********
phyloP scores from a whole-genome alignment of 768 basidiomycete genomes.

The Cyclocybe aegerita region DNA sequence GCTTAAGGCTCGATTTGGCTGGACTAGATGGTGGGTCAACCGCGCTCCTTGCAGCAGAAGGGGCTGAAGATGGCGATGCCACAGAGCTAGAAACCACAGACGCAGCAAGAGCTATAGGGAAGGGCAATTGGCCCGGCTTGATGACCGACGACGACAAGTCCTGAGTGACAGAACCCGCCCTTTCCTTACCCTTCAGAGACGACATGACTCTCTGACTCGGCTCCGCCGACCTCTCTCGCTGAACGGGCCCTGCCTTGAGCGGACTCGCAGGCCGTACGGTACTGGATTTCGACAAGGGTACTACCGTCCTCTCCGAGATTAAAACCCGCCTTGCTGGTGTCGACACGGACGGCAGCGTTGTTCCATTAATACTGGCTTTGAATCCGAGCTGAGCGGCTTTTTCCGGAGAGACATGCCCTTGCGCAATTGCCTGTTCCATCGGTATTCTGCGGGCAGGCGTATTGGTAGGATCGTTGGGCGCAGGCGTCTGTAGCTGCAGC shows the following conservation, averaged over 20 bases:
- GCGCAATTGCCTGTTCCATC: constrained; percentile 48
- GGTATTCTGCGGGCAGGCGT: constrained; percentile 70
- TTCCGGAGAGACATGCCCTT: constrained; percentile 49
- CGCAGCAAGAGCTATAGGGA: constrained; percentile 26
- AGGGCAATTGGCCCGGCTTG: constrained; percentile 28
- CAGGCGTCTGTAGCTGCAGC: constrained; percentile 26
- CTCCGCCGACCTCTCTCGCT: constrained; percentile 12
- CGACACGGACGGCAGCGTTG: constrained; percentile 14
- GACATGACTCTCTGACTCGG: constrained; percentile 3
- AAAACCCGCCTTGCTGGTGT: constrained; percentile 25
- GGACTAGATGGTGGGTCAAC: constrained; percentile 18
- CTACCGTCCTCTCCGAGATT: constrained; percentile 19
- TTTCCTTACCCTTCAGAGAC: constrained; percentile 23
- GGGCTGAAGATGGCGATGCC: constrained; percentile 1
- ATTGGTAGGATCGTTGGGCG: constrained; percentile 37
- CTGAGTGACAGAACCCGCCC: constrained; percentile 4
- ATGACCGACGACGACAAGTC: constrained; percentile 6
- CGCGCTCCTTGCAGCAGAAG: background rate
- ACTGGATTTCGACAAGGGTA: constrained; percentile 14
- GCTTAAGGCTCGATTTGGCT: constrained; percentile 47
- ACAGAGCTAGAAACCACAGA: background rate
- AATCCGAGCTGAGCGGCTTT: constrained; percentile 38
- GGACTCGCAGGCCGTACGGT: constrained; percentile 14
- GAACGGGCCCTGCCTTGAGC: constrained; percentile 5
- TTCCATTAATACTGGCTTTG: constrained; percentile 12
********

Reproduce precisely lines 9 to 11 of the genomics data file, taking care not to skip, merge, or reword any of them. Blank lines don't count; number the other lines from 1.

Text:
- CTCCGCCGACCTCTCTCGCT: constrained; percentile 12
- CGACACGGACGGCAGCGTTG: constrained; percentile 14
- GACATGACTCTCTGACTCGG: constrained; percentile 3